If the CIC Protocol is used it should be specifically incorporated into the contract. The guidance note to the CIC Protocol includes simple exemplar wording for doing so.

The JCT Public Sector Supplement

The JCT was the first contract publishing body in the UK to refer to BIM in the 2011 Public Sector Supplement, which included amendments to reflect the increased adoption of BIM. Whilst the publication of the Public Sector Supplement was a positive development for the use of BIM on public sector projects, amendments have not been published by the JCT for use on private sector projects. Given that BIM is now used on a large number of projects in both the private and the public sectors, the JCT will no doubt be considering whether equivalent BIM provisions to those in the Public Sector Supplement should be included as an option in all the JCT forms.

What amendments does the Public Sector Supplement propose? The amendment to the JCT Design and Build Contract 2011 (“JCT D&B”) suggests that “any agreed BIM Protocol” is included in the definition of Contract Documents. However, the guidance note suggests a different approach, i.e. that the agreed BIM Protocol should be included within the Employer’s Requirements rather than as a separate Contract Document. The latter would have a significantly different effect, since pursuant to JCT D&B clause 1.3 nothing in the Employer’s Requirements will override or modify the Articles of Agreement or the Conditions of Contract.

However, if the CIC Protocol is adopted this potentially gives rise to a major discrepancy since the latter states that it takes precedence over the underlying Agreement in the event of any conflict. This is necessary in order to achieve consistency between the contracts of all those with responsibilities for the production and use of Models, to each of which the CIC Protocol must be appended. The Public Sector Supplement was published before the CIC Protocol and evidently did not anticipate that the contractual BIM Protocol would have priority over the underlying agreement. If a contractual BIM protocol (such as the CIC Protocol) is to be incorporated into a JCT Contract it would probably therefore be sensible to include drafting in the Conditions such as that suggested in the guidance to the CIC Protocol to make it clear that the agreed BIM Protocol has contractual effect, rather than following the suggestion in the guidance note.

Other Contractual Approaches to BIM

Other standard form contracts now include provisions or suggestions regarding the use of BIM. The ICC with Quantities Version published last year includes an obligation to comply with “any BIM Protocol” and the NEC3 April 2013 How to Use BIM: Guide suggests amendments to each of the NEC3 forms in respect of the use of BIM, including suggested additional compensation events. Another case in point is the CIOB Contract for use on Complex Projects which includes obligations on the Contractor in relation to BIM which are more onerous than those in the CIC Protocol. For example, the Contractor is responsible for the “suitability and integrity” of any selected software and information extracted from a Model, which differs from the position in the CIC Protocol (highlighted above).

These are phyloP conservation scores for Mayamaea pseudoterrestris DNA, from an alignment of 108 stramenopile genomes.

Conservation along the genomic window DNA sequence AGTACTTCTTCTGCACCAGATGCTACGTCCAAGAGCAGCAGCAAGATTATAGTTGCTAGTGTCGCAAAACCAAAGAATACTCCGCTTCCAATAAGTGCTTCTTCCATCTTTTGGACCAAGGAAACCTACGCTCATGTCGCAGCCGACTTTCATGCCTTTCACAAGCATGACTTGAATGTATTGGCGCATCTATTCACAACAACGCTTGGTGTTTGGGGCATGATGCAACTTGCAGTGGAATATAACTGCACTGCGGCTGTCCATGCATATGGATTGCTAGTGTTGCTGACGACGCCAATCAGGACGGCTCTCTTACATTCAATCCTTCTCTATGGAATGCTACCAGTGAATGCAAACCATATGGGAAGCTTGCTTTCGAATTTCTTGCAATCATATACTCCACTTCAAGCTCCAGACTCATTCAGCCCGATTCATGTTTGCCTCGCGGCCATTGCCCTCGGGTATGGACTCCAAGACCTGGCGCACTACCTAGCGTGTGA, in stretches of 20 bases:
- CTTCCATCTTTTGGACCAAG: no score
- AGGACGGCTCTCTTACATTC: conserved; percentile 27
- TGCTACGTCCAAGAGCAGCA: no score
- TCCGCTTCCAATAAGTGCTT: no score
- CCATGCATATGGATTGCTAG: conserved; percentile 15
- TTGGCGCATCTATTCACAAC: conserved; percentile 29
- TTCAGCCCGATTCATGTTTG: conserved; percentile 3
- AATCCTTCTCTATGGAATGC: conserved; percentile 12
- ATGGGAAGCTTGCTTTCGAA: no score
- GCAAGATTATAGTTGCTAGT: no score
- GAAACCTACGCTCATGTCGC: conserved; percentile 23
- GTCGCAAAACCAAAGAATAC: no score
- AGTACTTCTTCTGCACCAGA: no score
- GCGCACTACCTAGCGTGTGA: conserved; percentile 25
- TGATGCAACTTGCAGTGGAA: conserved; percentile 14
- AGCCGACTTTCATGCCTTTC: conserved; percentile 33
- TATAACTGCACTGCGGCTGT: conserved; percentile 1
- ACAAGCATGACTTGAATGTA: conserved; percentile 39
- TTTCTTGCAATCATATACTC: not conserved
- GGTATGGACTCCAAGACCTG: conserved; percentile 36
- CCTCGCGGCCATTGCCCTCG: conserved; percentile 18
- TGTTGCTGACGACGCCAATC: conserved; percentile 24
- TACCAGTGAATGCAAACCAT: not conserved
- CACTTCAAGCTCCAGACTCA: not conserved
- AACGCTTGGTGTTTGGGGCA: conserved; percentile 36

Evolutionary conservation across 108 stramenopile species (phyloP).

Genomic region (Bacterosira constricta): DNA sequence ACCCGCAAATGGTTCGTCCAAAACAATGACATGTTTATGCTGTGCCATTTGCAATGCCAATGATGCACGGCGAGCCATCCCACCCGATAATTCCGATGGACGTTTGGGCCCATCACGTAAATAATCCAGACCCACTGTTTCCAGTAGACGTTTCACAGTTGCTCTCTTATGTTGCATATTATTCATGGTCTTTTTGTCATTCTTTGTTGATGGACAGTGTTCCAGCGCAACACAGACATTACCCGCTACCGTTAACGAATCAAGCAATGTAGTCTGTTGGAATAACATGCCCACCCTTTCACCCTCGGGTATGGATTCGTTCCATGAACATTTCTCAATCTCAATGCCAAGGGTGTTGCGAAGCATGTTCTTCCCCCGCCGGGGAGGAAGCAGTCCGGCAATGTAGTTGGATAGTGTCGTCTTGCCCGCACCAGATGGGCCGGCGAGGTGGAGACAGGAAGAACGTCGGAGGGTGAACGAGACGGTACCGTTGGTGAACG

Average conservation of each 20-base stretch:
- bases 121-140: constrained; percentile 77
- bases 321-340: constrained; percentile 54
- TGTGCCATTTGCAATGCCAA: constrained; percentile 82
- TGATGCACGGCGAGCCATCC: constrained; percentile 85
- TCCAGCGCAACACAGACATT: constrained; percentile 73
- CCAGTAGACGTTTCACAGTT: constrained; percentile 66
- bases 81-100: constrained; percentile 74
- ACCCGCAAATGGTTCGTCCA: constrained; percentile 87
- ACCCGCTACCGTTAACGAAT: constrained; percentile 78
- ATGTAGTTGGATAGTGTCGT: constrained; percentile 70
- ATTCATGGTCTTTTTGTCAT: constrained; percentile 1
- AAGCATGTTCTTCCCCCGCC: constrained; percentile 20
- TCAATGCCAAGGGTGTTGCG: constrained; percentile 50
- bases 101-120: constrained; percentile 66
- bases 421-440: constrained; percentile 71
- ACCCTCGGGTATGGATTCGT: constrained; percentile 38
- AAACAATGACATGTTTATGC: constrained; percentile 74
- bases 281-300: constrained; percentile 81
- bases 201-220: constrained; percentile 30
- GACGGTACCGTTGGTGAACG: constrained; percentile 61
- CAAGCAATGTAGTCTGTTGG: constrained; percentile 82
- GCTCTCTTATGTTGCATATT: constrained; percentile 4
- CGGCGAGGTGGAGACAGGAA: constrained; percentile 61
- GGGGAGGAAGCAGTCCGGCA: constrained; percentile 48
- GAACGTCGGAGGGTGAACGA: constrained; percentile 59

The JCT will no doubt consider best practice from the other standard forms including those referred to above when it comes to review whether to issue amendments to the Public Sector Supplement, and the JCT forms generally, to reflect the use of BIM.


The use of BIM is becoming increasingly widespread and it is now common for this to be reflected in contractual provisions to underpin the parties’ responsibilities and obligations. The CIC Protocol is one way of doing so and if used the contract itself should be amended to incorporate the CIC Protocol clearly.

As noted above, a range of different approaches to incorporating BIM requirements has been adopted by various construction standard form issuing bodies. Whilst the JCT was perhaps the first body to do so by way of the 2011 Public Sector Supplement it may now be timely for the JCT to consider whether an update is necessary to reflect current best practice based on recent experience of using BIM.

For further information please contact Tom Pemberton (Email:,Tel: 020 7469 0416) and Andrew Croft (Email:, Tel: 020 7469 0412) at Beale & Company Solicitors LLP

Note: Blog posts are the views of the author(s) and do not necessarily reflect the views of JCT.